Donnybrook Then & Now

Images of the book and its launch and, below, Dr Beatrice Doran. Images supplied by Beatrice Doran.

Images of the book and its launch and, below, Dr Beatrice Doran.
Images supplied by Beatrice Doran.

A new book detailing one of Dublin 4’s most famous districts was launched on Thursday 18th December. Over a hundred people arrived at Elm Park Golf Club on Nutley Lane to witness the unveiling of Donnybrook Then & Now, written and compiled by Dr Beatrice Doran with colour photography by Vincent Clarke.

Donnybrook Then & Now is the sequel to Dr Doran’s previous book on the area, entitled Donnybrook: A History, which was launched in November of 2013.

Dr Beatrice Doran is a resident of Donnybrook and has worked in a number of academic and university libraries in Ireland. Her past occupations include her role as former director of the Royal College of Surgeons in Ireland Library and past president of the Library Association of Ireland. She is also a member of numerous Dublin-based historical societies, including the Donnybrook & Sandymount Historical Society and the Royal Dublin Society.

“It is a book for the people of Donnybrook,” Dr Doran told NewsFour, “and to show the old and the new side of Donnybrook.”

The book explores the district’s diverse past by contrasting 45 archive images with the modern photography of Vincent Clarke, a career photographer who worked for the RTÉ Lighting Department from the late 1970’s until his retirement in 2012.

Each page vibrates with the pulsating history of the area, and covers all range of interests from landmarks, business, architecture and all of the colourful characters who made the whole story possible. The images are taken from some of Beatrice Doran’s previously unused collection, as well as being culled from such sources as the National Library, Dublin City Library and the Irish Architectural Archive.

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The book is steeped in many engaging facts, some of which will be familiar to those with a disposition to local history, such as the famous Donnybrook Fair, which operated in the area for over 700 years, stretching from what is now the Bective and Old Wesley Rugby Club, to the current location of the Donnybrook Lawn Tennis Club. However, there is something for everyone in this book, and plenty that will have previously been unknown to many.

The book reveals that Donnybrook was a thriving village for centuries, littered with cotton mills, calico mills and quarries. The corresponding image shows how modernity has stripped away the reality of the past, with most of the old shops of Main Street being demolished in the 1960s to make way for premises like the AIB and Ulster Banks and the present day fire station.

One of the area’s most recognizable sites is the Donnybrook Bus Garage, although many people are still unaware that the structure itself was built on the site of an old quarry. As quoted in Donnybrook Then & Now, the garage was ‘the first building in the world to have a concrete shell roof lit by natural light from one end to the other.’ The building was also used in 1955 for an international boxing match between Derryman Billy Kelly and Ray Famechon of France, with the Irishman suffering defeat.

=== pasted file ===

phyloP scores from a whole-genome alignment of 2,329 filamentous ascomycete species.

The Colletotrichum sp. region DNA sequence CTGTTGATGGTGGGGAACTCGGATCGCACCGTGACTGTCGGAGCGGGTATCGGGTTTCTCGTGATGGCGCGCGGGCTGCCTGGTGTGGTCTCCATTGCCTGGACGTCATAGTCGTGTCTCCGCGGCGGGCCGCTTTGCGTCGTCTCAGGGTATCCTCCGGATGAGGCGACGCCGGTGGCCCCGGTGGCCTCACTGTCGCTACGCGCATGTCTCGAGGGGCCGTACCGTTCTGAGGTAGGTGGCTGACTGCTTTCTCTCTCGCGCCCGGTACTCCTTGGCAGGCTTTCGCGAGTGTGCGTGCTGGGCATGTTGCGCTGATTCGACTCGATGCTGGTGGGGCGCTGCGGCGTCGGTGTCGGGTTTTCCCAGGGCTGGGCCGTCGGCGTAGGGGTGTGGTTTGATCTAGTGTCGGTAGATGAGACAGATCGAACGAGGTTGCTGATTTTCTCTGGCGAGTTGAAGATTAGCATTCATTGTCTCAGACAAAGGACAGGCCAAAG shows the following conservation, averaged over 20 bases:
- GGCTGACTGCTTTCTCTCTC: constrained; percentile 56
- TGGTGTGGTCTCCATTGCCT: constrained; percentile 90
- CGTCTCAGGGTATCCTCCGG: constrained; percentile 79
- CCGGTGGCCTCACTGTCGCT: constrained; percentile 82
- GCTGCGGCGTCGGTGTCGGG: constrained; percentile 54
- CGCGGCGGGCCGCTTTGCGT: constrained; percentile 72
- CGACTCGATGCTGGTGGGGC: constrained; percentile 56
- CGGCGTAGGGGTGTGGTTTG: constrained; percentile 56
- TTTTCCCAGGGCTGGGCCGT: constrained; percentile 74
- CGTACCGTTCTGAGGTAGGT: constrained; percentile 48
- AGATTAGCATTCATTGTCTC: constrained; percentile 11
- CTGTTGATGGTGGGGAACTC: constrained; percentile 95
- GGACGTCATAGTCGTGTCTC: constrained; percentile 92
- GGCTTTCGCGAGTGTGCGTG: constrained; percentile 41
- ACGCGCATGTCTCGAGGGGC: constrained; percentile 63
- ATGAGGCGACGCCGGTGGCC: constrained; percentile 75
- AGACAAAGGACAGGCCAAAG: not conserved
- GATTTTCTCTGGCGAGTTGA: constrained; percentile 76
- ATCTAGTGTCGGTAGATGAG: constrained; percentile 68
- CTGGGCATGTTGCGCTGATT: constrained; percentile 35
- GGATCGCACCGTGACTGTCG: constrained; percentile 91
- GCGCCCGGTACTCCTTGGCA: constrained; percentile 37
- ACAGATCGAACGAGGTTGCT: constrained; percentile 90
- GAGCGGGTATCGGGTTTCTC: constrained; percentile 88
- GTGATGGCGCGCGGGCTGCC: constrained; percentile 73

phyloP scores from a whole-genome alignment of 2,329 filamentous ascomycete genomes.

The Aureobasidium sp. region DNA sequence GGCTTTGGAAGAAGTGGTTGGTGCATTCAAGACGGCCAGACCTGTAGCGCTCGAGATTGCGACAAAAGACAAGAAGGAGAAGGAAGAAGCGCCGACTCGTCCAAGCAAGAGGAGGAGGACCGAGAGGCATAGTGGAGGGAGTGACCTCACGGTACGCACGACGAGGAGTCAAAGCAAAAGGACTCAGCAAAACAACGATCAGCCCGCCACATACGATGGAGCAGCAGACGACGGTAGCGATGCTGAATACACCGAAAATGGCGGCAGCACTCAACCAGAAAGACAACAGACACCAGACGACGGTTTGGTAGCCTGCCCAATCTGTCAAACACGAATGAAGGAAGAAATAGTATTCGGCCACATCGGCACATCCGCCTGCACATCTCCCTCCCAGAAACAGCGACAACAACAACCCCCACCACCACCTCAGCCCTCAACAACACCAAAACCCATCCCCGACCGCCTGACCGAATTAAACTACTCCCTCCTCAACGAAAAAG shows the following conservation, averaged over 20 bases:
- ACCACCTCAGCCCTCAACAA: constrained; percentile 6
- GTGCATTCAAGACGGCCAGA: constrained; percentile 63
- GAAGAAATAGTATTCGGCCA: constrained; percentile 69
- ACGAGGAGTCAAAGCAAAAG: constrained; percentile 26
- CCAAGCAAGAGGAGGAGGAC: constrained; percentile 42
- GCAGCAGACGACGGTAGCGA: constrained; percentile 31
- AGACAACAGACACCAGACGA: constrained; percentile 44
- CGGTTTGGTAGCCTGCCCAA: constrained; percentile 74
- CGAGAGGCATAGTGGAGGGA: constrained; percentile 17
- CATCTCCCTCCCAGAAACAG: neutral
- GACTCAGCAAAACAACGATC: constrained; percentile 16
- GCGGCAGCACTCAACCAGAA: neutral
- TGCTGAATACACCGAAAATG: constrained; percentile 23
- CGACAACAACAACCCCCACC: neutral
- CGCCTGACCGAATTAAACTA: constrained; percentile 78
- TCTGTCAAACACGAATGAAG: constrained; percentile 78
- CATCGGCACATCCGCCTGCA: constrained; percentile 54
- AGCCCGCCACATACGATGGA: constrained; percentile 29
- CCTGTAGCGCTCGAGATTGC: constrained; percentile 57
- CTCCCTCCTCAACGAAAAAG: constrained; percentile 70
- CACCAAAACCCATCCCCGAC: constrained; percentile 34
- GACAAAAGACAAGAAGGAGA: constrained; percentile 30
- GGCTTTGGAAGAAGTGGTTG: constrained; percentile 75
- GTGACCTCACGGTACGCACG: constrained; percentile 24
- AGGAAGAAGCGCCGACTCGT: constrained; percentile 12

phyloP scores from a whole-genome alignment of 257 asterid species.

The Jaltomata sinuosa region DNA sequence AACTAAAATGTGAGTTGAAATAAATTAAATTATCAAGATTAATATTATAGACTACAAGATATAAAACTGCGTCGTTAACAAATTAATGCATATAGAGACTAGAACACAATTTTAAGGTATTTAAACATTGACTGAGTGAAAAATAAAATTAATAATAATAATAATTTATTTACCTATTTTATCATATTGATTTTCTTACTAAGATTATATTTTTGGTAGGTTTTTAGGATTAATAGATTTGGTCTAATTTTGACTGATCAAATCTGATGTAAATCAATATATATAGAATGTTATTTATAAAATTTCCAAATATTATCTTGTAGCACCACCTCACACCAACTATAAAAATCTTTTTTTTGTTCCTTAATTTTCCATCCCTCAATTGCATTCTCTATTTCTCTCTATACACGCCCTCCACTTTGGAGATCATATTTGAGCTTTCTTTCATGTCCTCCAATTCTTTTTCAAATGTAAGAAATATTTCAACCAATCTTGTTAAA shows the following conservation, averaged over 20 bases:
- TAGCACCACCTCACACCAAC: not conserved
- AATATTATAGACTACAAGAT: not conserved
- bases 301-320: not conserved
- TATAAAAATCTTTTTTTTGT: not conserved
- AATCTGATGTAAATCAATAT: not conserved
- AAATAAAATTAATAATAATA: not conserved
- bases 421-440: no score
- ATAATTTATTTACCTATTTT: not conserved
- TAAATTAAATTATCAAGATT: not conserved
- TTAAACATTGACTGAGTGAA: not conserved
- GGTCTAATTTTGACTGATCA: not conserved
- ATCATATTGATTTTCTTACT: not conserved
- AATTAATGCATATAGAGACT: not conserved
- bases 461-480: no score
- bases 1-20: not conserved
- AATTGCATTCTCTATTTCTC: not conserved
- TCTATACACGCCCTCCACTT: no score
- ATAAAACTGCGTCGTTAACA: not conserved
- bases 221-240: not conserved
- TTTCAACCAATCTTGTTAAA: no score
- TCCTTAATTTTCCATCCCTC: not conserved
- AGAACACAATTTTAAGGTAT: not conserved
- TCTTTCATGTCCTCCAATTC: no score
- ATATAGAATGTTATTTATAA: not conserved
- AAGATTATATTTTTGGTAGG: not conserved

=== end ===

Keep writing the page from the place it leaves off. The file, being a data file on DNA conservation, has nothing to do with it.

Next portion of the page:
The location of Beaver Row is of particular interest in the book. Beaver Row has been in existence since the early 1800s. The row is named after the beaver hat factory operated by the Wright brothers who built cottages, a Wesleyan Methodist Church, a school, a hall and a wooden bridge over the Dodder for their grateful employees to take advantage of.

Two dairy farms existed on Beaver Row until the 1970s and have since been replaced by David Lloyd’s Riverview, a modern sports complex. Keogh’s Dairy Farm was a well-known site in the Donnybrook area, with Mr Keogh often selling milk directly from the back of his cart! The contrasting images featured in Dr Doran’s work show fascinating similarities coupled with a few minor modern discrepancies.

It would be wrong to give too much away but there are a few other examples in the book that need underlining. A special mention must be made for O’ Shea’s public house, open from 1952 to 1970, and currently the site of O’Connell’s restaurant. This local treasure was a hotspot for much of the Irish literati in their heyday, including such intellectual giants as Brendan Behan and Patrick Kavanagh.

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The history of Donnybrook’s architectural achievements is also laid out. The Crampton-built houses of the area, built between 1909 and 1929, still stand the test of time. There is a beautiful image of Laburnum Cottage, one of Donnybrook’s oldest houses, dating back to around 1710, and once home to escaped White Russian princess Lydia Prescott. Another excellent image among many is that of the Morrison obelisk at the junction of Anglesea and Ailesbury Road, erected in honour of Arthur Morrison, Lord Mayor of Dublin from 1835-36.

Donnybrook Then & Now is a fascinating insight into the neighbourhood’s vibrant past, and will be of interest to locals and people from the surrounding precincts. The work was compiled by Dr Beatrice Doran over the course of a year and contains images and information that will educate as well as intrigue.

The book is published by The History Press Ireland and copies can be obtained on their website at

By Craig Kinsella